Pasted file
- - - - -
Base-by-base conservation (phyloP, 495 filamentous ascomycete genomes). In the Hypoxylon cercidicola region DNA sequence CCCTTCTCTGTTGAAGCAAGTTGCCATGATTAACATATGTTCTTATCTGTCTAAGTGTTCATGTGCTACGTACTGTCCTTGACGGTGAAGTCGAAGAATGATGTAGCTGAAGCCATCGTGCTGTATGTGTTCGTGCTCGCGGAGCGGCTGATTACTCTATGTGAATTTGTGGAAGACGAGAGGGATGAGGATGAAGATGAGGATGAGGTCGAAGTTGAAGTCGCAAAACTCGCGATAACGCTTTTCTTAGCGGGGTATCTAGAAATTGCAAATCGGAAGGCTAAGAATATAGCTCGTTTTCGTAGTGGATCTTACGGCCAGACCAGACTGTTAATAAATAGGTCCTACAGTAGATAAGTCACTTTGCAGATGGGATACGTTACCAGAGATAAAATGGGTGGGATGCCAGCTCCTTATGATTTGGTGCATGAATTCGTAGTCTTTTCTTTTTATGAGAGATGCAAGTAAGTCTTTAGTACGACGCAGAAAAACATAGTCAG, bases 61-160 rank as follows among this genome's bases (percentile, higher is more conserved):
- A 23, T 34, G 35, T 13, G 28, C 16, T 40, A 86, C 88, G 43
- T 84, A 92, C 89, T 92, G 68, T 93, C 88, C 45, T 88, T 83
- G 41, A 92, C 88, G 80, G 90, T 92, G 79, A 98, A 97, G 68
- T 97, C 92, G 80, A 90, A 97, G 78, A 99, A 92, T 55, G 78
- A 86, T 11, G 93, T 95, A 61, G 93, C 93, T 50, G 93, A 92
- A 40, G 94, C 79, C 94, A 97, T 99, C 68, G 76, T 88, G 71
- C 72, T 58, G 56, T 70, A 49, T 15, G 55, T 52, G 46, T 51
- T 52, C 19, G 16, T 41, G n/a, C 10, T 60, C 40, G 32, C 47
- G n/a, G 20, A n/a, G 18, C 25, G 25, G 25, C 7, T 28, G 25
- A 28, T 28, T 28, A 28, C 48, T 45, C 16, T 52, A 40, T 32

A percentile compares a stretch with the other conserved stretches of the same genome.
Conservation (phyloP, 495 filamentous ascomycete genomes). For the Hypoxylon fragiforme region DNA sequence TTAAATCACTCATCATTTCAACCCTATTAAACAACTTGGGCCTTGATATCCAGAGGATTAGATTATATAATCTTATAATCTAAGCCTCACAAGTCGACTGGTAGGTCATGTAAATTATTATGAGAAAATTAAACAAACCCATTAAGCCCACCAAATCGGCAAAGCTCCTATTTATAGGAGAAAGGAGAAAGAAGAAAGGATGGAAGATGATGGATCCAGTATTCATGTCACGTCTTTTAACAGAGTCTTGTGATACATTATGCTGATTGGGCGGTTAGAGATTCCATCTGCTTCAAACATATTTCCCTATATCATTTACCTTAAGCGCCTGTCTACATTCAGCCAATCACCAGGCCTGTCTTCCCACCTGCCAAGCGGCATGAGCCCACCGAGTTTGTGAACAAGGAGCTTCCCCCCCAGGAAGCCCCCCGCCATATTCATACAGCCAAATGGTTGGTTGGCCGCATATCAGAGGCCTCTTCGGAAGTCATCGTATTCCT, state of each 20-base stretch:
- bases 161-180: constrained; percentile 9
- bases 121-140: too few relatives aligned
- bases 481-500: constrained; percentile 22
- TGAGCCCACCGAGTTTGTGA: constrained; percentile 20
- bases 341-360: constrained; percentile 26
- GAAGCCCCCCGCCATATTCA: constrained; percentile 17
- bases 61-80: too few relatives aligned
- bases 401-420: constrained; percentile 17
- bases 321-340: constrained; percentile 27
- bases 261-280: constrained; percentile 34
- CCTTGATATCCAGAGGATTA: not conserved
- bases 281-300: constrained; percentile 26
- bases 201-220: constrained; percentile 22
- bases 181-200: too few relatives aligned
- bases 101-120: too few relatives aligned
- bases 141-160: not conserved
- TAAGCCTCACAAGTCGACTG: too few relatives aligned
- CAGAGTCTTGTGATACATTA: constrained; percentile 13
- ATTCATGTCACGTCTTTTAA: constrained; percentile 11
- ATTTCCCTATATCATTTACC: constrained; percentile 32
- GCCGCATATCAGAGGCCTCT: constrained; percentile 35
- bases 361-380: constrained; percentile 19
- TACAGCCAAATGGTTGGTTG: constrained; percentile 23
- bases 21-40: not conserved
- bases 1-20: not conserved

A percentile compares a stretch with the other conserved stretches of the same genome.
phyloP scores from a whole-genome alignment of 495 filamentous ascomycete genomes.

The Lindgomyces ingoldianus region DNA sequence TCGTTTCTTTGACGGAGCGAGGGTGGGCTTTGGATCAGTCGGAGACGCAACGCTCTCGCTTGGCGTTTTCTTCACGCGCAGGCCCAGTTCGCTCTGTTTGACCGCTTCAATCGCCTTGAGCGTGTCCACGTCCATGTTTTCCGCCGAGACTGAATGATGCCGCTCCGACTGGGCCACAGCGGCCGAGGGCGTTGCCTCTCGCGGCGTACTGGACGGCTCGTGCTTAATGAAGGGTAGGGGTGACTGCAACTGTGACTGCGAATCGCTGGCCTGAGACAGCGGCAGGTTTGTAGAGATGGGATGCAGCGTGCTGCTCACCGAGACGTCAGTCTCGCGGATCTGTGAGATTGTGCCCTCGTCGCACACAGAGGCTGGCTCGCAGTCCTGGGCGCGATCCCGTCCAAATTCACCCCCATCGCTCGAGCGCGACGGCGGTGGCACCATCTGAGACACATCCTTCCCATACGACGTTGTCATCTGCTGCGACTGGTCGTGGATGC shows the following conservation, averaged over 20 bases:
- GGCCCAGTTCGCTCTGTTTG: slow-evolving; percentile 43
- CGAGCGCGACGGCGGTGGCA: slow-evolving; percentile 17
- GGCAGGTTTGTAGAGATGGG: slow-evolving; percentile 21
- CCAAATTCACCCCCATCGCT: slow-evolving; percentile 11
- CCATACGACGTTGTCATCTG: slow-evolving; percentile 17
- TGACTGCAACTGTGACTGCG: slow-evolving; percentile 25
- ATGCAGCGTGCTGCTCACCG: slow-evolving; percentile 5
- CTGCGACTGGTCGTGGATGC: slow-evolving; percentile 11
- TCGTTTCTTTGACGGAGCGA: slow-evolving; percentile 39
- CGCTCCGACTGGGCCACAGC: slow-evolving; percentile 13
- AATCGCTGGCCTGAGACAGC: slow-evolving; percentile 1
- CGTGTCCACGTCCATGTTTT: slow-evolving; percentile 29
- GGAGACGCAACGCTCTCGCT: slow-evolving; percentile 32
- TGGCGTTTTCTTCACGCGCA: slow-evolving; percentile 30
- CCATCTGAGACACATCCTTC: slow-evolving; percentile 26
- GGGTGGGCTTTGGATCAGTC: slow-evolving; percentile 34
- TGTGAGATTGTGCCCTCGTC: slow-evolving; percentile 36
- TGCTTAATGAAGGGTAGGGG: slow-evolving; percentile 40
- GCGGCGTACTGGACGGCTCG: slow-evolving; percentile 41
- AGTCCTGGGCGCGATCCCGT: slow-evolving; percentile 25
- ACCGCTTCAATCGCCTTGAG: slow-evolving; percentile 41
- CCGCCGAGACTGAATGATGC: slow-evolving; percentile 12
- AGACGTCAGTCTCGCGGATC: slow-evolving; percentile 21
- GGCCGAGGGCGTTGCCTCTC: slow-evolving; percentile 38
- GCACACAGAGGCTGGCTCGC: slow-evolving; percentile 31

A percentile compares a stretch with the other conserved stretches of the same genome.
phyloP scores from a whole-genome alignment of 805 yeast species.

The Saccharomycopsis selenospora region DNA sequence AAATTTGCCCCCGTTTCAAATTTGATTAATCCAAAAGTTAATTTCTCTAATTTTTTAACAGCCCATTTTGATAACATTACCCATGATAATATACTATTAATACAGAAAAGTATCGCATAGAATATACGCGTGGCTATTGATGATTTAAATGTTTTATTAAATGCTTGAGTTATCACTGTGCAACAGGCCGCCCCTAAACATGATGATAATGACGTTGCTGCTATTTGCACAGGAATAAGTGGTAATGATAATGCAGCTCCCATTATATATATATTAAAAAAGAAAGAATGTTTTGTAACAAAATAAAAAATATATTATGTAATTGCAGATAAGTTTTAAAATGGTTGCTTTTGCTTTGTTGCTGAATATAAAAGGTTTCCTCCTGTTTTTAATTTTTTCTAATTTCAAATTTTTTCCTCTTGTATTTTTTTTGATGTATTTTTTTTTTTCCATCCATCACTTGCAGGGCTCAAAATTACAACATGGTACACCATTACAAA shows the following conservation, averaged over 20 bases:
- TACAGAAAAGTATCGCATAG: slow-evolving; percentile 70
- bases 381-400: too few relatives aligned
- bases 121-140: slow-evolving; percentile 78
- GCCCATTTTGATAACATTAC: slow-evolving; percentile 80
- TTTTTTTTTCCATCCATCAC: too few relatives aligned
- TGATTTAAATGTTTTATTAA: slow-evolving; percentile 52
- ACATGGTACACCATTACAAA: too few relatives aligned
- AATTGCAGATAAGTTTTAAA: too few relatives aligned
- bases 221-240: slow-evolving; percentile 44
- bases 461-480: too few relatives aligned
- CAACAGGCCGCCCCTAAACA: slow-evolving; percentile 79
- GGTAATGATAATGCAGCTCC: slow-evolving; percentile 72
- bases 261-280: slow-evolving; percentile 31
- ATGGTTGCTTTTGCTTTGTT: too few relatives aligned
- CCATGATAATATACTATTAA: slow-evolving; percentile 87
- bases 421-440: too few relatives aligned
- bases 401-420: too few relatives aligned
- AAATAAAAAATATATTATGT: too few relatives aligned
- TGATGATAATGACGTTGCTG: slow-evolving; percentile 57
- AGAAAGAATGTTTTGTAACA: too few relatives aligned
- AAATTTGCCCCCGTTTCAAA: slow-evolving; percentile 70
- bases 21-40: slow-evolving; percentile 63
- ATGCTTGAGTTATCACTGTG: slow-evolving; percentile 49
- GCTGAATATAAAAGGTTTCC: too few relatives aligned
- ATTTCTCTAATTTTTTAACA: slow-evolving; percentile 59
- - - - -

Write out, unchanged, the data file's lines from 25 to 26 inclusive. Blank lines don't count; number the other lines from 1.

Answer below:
- bases 281-300: constrained; percentile 26
- bases 201-220: constrained; percentile 22